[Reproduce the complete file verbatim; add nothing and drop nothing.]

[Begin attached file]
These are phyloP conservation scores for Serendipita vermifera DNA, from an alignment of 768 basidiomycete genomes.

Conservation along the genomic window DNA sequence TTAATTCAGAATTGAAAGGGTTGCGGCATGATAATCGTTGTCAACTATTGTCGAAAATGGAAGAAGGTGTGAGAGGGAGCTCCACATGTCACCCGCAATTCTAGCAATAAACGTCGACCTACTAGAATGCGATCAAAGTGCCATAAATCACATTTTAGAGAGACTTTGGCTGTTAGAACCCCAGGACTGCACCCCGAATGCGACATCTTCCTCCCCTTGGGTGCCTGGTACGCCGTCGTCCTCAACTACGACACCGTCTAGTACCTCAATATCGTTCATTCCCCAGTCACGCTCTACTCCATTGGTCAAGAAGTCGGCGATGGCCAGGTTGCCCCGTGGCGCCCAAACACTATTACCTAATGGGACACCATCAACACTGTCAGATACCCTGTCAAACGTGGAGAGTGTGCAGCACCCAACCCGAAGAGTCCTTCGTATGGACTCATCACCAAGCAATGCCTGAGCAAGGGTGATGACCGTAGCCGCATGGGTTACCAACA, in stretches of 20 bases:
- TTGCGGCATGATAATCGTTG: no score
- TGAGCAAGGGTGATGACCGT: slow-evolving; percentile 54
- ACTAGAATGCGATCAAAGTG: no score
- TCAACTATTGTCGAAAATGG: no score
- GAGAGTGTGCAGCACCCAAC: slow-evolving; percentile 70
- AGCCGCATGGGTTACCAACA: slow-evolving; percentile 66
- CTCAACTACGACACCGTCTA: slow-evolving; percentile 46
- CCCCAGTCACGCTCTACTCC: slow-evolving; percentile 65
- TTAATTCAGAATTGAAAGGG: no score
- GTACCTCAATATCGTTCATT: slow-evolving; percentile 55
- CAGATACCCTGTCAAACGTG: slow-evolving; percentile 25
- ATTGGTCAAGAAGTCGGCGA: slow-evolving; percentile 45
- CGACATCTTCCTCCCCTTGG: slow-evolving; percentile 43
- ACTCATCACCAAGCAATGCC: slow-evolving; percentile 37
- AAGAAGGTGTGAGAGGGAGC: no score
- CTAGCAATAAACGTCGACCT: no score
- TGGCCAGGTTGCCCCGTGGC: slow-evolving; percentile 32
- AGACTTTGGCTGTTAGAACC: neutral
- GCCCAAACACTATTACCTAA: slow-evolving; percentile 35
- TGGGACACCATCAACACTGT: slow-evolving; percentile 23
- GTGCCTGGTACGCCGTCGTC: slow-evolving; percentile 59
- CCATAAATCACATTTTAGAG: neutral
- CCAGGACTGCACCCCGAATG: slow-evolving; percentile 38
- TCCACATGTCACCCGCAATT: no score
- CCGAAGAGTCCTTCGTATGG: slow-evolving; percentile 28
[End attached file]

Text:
These are phyloP conservation scores for Serendipita vermifera DNA, from an alignment of 768 basidiomycete genomes.

Conservation along the genomic window DNA sequence TTAATTCAGAATTGAAAGGGTTGCGGCATGATAATCGTTGTCAACTATTGTCGAAAATGGAAGAAGGTGTGAGAGGGAGCTCCACATGTCACCCGCAATTCTAGCAATAAACGTCGACCTACTAGAATGCGATCAAAGTGCCATAAATCACATTTTAGAGAGACTTTGGCTGTTAGAACCCCAGGACTGCACCCCGAATGCGACATCTTCCTCCCCTTGGGTGCCTGGTACGCCGTCGTCCTCAACTACGACACCGTCTAGTACCTCAATATCGTTCATTCCCCAGTCACGCTCTACTCCATTGGTCAAGAAGTCGGCGATGGCCAGGTTGCCCCGTGGCGCCCAAACACTATTACCTAATGGGACACCATCAACACTGTCAGATACCCTGTCAAACGTGGAGAGTGTGCAGCACCCAACCCGAAGAGTCCTTCGTATGGACTCATCACCAAGCAATGCCTGAGCAAGGGTGATGACCGTAGCCGCATGGGTTACCAACA, in stretches of 20 bases:
- TTGCGGCATGATAATCGTTG: no score
- TGAGCAAGGGTGATGACCGT: slow-evolving; percentile 54
- ACTAGAATGCGATCAAAGTG: no score
- TCAACTATTGTCGAAAATGG: no score
- GAGAGTGTGCAGCACCCAAC: slow-evolving; percentile 70
- AGCCGCATGGGTTACCAACA: slow-evolving; percentile 66
- CTCAACTACGACACCGTCTA: slow-evolving; percentile 46
- CCCCAGTCACGCTCTACTCC: slow-evolving; percentile 65
- TTAATTCAGAATTGAAAGGG: no score
- GTACCTCAATATCGTTCATT: slow-evolving; percentile 55
- CAGATACCCTGTCAAACGTG: slow-evolving; percentile 25
- ATTGGTCAAGAAGTCGGCGA: slow-evolving; percentile 45
- CGACATCTTCCTCCCCTTGG: slow-evolving; percentile 43
- ACTCATCACCAAGCAATGCC: slow-evolving; percentile 37
- AAGAAGGTGTGAGAGGGAGC: no score
- CTAGCAATAAACGTCGACCT: no score
- TGGCCAGGTTGCCCCGTGGC: slow-evolving; percentile 32
- AGACTTTGGCTGTTAGAACC: neutral
- GCCCAAACACTATTACCTAA: slow-evolving; percentile 35
- TGGGACACCATCAACACTGT: slow-evolving; percentile 23
- GTGCCTGGTACGCCGTCGTC: slow-evolving; percentile 59
- CCATAAATCACATTTTAGAG: neutral
- CCAGGACTGCACCCCGAATG: slow-evolving; percentile 38
- TCCACATGTCACCCGCAATT: no score
- CCGAAGAGTCCTTCGTATGG: slow-evolving; percentile 28